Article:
• As organizations mature, they must find a way to tailor their offerings to satisfy audience needs
  • At Summit 2017, Ross and Marisa introduced the SiriusDecisions Go-to-Market Execution Model
  • Organizations should work to understand the level of traction they have with key audiences

It’s not easy for organizations to stay attuned to their buyer and customer audiences. This is understandable, as many businesses start when someone has a great idea and wants to find a way to bring it to market. However, as organizations mature, they must find a way to tailor their offerings to satisfy audience needs – if they want to increase engagement and grow revenue.

This was the central theme of Ross Graber and Marisa Kopec’s keynote presentation, “Product-to-Audience Transformation: Making It Happen,” which they presented this morning at SiriusDecisions’ Summit 2017 in Las Vegas.

“Even the most successful companies will hit an inflection point where they can no longer focus on how awesome their product is,” said Ross. “But the B2B factory was built to market and sell products. And that machinery resists audience-centricity at every step.”

How can you tell when your organization is NOT audience-centric? Perhaps you focus too heavily on internal business issues. Or, if you are focused on the buyer, you may not have a good idea of how you match up against competitors. Even if you know who you’re up against, your messaging may not resonate with buyer needs.

To combat these issues, Ross and Marisa introduced the SiriusDecisions Go-to-Market Execution Model, a cross-functional workflow process for bringing existing offerings to market to reach new markets or buyers – or to make messaging resonate more strongly with existing buyer audiences. To walk Summit attendees through the model, Marisa and Ross focused on six critical process elements that organizations must change to become audience-centric.

When polled during the session, more than 60 percent of Summit attendees said their organizations planned to grow primarily by selling to new buyers, and Marisa noted that the Go-to-Market Execution Model is especially well suited to support the accomplishment of this goal.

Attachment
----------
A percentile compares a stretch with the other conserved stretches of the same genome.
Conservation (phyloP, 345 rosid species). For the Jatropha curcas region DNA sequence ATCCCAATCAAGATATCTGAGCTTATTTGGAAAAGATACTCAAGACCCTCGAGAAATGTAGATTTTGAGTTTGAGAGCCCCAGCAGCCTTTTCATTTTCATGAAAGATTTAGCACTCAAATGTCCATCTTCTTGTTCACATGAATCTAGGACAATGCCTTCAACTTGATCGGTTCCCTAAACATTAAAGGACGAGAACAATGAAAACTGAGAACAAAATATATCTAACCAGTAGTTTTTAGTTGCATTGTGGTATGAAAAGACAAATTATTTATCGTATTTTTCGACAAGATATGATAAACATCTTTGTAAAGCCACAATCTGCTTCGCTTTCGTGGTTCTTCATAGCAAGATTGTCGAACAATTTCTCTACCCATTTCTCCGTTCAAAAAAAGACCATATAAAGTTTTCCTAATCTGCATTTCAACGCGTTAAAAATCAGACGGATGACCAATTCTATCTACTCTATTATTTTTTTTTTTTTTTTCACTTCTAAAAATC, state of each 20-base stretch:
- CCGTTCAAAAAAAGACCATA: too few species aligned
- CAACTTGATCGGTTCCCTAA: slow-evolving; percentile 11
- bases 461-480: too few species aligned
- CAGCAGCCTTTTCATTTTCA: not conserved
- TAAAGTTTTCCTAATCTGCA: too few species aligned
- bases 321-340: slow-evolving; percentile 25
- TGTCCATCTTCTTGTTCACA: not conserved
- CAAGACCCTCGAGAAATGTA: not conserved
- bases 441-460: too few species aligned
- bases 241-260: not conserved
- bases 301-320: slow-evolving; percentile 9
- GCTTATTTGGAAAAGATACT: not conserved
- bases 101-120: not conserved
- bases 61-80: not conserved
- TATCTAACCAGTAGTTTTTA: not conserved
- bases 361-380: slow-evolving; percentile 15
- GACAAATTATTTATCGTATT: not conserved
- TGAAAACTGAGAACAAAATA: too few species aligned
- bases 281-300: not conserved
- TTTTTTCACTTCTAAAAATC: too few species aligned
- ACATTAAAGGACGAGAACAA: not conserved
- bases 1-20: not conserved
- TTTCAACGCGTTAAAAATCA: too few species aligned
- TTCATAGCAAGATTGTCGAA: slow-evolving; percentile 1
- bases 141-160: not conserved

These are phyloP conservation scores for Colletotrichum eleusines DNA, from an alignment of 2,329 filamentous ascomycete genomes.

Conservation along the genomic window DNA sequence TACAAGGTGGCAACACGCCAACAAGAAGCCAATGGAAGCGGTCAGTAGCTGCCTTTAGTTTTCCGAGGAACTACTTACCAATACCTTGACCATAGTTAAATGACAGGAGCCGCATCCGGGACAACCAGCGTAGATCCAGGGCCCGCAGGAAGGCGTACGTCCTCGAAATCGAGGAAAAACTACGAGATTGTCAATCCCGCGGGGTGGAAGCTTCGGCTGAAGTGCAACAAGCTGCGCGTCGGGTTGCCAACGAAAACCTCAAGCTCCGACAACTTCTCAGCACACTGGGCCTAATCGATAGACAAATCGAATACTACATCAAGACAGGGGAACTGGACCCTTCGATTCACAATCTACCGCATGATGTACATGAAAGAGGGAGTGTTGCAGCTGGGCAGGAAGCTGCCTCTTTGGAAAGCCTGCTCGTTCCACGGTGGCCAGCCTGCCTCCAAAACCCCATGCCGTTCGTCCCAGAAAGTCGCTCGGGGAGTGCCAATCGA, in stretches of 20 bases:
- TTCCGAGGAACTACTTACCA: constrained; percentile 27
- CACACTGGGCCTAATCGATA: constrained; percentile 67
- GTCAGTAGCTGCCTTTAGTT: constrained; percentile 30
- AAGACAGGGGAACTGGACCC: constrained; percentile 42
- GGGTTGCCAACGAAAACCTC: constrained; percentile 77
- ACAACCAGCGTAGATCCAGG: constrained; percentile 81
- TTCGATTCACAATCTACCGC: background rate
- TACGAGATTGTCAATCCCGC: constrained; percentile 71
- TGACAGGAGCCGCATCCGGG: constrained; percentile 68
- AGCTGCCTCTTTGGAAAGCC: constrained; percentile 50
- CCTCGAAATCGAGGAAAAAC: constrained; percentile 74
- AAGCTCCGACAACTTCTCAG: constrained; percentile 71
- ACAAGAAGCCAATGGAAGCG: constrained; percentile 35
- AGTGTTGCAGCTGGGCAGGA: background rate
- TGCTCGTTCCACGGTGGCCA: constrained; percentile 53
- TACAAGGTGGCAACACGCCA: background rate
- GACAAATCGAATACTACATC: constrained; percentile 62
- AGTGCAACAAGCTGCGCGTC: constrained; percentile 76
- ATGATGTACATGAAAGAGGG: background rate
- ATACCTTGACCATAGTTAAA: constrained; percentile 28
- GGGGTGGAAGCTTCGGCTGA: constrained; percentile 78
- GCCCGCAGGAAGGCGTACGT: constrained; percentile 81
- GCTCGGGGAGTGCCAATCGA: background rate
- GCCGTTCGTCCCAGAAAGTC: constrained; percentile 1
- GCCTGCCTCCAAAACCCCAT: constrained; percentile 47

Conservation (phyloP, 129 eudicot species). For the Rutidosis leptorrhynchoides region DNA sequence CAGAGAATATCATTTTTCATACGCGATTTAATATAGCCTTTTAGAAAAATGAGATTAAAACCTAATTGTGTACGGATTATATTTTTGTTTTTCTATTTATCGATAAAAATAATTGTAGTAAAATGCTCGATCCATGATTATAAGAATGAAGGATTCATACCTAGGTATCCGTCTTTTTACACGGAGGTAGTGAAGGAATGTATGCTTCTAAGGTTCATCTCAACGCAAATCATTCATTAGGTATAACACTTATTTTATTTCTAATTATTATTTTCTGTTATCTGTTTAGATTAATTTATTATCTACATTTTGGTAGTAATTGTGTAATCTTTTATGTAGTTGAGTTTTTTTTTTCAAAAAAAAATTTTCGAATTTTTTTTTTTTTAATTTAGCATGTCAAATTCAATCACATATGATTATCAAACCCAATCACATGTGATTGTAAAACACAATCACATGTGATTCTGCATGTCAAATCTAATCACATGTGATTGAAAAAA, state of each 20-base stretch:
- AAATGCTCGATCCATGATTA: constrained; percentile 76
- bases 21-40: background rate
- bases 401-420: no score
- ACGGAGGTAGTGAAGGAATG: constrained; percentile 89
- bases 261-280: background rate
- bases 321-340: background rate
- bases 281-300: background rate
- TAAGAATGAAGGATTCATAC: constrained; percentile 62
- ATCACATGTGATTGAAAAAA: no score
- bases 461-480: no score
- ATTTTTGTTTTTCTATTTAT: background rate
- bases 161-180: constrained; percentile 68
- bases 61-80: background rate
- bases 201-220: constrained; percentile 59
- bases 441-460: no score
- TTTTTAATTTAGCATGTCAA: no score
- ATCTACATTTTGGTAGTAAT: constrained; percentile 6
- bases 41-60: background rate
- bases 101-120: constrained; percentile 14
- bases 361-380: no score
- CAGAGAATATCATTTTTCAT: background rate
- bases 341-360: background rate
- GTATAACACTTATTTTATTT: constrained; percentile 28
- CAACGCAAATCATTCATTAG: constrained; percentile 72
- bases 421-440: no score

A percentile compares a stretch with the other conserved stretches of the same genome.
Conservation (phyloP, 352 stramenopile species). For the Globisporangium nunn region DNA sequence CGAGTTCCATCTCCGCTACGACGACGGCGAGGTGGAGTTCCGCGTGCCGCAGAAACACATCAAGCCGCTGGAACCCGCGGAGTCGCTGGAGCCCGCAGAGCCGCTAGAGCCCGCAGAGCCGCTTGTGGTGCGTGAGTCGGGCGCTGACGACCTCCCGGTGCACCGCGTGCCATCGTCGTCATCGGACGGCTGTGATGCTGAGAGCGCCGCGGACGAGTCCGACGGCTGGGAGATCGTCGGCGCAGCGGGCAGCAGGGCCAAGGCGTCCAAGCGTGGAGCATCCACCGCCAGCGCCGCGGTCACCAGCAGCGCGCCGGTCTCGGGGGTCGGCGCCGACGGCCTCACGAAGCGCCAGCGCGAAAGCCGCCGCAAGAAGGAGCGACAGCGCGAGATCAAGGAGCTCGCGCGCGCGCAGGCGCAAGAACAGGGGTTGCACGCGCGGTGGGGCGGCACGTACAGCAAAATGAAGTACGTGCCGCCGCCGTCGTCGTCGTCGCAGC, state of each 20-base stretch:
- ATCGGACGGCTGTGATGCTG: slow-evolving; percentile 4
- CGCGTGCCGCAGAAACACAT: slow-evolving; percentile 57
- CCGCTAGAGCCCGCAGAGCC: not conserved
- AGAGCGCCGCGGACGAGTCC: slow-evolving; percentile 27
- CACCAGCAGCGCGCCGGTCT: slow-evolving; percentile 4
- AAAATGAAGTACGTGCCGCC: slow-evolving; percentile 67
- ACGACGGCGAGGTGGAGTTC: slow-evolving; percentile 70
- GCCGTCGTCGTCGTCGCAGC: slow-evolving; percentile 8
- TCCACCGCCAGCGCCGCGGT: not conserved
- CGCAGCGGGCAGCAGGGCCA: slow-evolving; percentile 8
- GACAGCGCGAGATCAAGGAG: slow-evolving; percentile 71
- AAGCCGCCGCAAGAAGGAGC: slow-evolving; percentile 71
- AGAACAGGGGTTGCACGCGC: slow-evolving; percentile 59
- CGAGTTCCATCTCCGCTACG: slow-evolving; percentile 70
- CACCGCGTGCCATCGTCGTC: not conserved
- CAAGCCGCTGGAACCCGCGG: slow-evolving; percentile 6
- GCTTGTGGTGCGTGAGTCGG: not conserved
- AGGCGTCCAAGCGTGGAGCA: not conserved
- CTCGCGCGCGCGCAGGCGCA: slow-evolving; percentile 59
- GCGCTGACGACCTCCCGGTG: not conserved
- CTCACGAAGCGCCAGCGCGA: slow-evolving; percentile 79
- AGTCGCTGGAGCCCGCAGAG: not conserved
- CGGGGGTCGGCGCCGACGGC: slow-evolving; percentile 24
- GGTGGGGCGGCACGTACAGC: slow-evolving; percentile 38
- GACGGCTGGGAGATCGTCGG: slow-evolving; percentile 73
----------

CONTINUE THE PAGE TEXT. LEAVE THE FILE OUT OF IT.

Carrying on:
Using the metaphor of a six-pack of beer, Ross and Marisa described the “Transformative Six-Pack” – six elements of the model that are particularly effective at transforming a product-centric approach to a truly audience-centric strategy. Marisa noted that, “With change management, you probably could use a few brews, right?” This six-pack of key elements includes:

  • Audience framework. Your organization might be good at sizing a market segment dimension (e.g. geography, industry, size). However, organizations must also be able to segment by buyer persona, buying group and buying center.
  • Buyer needs. Using the SiriusDecisions Needs Dimensions Framework, organizations must understand the type of buyer need and who drives a purchase. Otherwise, messaging could fall flat with a key buying audience.
  • Go-to-market model. The go-to-market model must align offerings to buyer needs, rather than the other way around. This requires a clear audience framework, offering maps and a map of the buyer’s journey.
  • Messaging source document. This document should capture deep audience insights to guide the messaging output. Organizations must isolate the target audience and define the persona context. Marisa stressed that boring, product-centric messaging does not connect with buyers. Messaging must be both relevant and striking to engage the audience.
  • Campaign hierarchy. Organizations should take care not to focus campaigns on internal product roadmaps or business unit structures. Rather, they should be built according to audience segments and buyer needs, with offering maps coming out of those elements.
  • Measurement. Referring to the cans of beer, Ross said, “It’s always the last one that leaves you with a throbbing headache.” Likewise, many B2B professionals struggle with effective measurement, the last element in the model. In measuring performance, organizations should work to understand the level of traction they have with key audiences. Common growth signals include sales qualified lead volume, deal velocity and cost per lead. Putting these into context requires an underlying data model that helps the organization create an audience-based go-to-market dashboard. Ross stressed that, “Audience-centric measurement is NOT a nice-to have; it is a must have.”

Ross and Marisa closed by reminding the Summit audience to adopt a step-by-step approach to adopting, operationalizing and optimizing the elements contained in the transformative six-pack within go-to-market execution and workflow processes. Marisa emphasized that organizations need not implement the entire framework right away: “You can work on just one of these areas and make a tremendous impact. You don’t have to consume the entire six-pack all at once.”